With a national election approaching, political rhetoric about different views of current health programs is heating up. Two Democratic members of Congress from California released a report in May claiming that Health Savings Accounts (HSAs) are used more often as a tax shelter for the wealthy than as a path to health benefits for working- and middle-class families. Their report was based on a Government Accountability Office (GAO) study that indicated that HSAs may not be benefiting the intended population.
The GAO study indicated that the average adjusted gross income for an individual with an HSA was $139,000 in 2007. Total contributions to these accounts in 2005 equaled twice that of withdrawals-$754 million compared to $366 million, respectively. Between the initial introduction of HSAs in 2004 and 2007, participation grew from 438,000 to 4.5 million accounts, according to the GAO study.
This GAO report came after the release, in April, of a Kaiser Family Foundation study determined that most uninsured households don’t have the assets to cover costs associated with consumer-driven health plans (CDHPs), including HSAs. Meanwhile, America’s Health Insurance Plans (AHIP) announced that more than 6.1 million Americans are covered by HSA-eligible insurance plans. Based on the GAO’s finding that 4.5 million Americans currently participate in HSAs, that means that some 1.6 million Americans are not taking advantage of their HSA plan. HSA plans were available to 35% more individuals than the previous year according to AHIP.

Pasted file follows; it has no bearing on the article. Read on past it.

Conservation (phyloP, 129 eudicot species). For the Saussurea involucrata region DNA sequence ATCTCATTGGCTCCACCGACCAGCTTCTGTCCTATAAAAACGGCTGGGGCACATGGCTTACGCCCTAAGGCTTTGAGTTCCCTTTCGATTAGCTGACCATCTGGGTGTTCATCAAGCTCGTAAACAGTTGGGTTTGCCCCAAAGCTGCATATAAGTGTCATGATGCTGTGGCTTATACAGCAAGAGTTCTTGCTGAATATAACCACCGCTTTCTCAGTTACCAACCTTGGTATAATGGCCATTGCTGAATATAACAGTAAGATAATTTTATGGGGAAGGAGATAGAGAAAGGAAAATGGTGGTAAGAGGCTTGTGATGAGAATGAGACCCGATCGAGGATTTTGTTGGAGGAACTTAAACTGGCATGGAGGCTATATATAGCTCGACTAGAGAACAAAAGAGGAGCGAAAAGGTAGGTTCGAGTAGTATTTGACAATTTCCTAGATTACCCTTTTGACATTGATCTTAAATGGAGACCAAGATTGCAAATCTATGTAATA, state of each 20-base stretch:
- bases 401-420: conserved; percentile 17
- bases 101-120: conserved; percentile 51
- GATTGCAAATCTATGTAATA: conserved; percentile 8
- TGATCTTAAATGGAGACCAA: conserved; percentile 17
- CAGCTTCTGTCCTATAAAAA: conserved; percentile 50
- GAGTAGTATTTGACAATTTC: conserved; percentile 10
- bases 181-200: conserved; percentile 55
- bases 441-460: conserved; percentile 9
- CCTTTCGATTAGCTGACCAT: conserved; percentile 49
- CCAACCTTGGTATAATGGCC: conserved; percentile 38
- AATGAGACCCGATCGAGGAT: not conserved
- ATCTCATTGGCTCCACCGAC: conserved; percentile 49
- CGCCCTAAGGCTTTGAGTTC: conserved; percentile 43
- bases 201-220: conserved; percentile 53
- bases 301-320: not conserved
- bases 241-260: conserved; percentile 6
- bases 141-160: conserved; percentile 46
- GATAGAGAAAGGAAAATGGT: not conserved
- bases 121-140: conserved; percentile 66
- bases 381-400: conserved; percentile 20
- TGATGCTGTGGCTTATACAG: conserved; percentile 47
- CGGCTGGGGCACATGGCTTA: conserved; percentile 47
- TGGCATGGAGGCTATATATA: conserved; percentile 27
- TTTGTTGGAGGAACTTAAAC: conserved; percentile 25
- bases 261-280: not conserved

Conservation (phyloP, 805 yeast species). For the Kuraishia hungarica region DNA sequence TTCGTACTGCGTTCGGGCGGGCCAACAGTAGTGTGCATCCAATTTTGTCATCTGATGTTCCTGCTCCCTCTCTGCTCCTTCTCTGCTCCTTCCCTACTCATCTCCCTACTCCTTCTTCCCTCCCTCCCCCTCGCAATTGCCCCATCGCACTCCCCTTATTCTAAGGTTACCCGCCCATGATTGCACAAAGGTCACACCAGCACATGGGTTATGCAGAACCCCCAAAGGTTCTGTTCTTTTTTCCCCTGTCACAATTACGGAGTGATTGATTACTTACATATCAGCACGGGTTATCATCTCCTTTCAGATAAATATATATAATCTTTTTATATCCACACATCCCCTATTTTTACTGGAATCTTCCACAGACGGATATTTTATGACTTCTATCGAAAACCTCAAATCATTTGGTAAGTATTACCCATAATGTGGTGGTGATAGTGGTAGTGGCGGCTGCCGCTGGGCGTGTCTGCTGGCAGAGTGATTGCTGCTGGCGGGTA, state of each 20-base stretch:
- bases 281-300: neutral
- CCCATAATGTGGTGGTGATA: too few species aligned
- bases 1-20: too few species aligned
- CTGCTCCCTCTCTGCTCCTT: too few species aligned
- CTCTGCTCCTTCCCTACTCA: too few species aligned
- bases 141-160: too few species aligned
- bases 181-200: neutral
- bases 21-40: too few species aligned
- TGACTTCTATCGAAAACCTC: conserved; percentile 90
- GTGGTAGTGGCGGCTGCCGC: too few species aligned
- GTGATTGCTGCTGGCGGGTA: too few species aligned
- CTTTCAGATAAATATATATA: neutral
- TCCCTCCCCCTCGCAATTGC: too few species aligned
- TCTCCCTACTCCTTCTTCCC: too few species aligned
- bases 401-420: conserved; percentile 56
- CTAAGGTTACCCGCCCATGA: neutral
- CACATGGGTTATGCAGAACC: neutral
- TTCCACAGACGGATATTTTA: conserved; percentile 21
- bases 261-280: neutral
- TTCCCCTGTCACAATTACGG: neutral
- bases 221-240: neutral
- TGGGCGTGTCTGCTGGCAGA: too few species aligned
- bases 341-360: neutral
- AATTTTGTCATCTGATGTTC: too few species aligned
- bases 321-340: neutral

As this election cycle heats up, there is likely to more rhetoric about the advantages and disadvantages of consumer-directed health plans (CDHPs), high-deductable health plans (HDHPs), and health savings accounts (HSAs) for specific socio-economic groups. Laboratories and pathology groups have a stake in the healthcare debates that take place during this election cycle. After all, the political spectrum of ideas ranges from the ideal of a single payer system with mandated universal coverage to the ideal of a health system built around consumer choice, open networks, and a variety of health benefits plans and options to fit the needs and pocketbooks of different consumers.
Modest Number Of Uninsured Families Have Sufficient Assets To Cover Cost Sharing In HSA-Qualified Plans (News Release about Kaiser Family Foundation Study)
Health savings accounts mostly used as tax shelter for rich: GAO (Modern Healthcare subscription required)